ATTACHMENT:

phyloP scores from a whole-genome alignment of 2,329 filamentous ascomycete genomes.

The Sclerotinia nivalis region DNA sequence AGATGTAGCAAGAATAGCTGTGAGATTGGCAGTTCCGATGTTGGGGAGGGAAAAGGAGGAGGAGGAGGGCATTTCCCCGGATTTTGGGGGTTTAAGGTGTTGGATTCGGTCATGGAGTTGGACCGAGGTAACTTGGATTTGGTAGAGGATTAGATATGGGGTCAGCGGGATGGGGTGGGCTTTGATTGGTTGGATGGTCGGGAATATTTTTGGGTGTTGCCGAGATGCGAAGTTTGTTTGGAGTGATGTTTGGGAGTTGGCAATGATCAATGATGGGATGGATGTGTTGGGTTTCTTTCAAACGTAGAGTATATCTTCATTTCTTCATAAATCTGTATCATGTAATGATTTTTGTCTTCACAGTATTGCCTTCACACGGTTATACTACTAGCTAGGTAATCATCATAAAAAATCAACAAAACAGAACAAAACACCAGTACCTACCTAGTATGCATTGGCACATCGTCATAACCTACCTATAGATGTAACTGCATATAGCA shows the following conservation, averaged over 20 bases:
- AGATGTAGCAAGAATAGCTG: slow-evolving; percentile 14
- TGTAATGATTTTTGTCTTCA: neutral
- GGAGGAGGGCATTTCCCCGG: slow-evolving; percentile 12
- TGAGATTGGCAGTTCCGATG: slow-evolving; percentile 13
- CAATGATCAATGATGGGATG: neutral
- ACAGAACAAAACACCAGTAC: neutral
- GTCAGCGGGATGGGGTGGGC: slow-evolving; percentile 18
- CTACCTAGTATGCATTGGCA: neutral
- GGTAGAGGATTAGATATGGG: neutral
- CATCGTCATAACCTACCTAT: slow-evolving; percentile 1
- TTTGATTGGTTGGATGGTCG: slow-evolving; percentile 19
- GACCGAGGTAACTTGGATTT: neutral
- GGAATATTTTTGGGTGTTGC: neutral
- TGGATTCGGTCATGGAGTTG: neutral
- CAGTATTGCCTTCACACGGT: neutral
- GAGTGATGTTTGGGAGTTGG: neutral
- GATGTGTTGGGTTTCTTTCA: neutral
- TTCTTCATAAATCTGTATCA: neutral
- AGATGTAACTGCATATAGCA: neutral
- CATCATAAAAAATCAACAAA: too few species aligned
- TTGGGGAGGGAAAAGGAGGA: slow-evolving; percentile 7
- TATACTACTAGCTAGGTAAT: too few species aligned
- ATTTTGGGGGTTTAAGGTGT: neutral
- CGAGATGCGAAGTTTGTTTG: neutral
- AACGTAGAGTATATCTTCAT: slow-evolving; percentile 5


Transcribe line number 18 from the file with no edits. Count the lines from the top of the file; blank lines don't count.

- GAGTGATGTTTGGGAGTTGG: neutral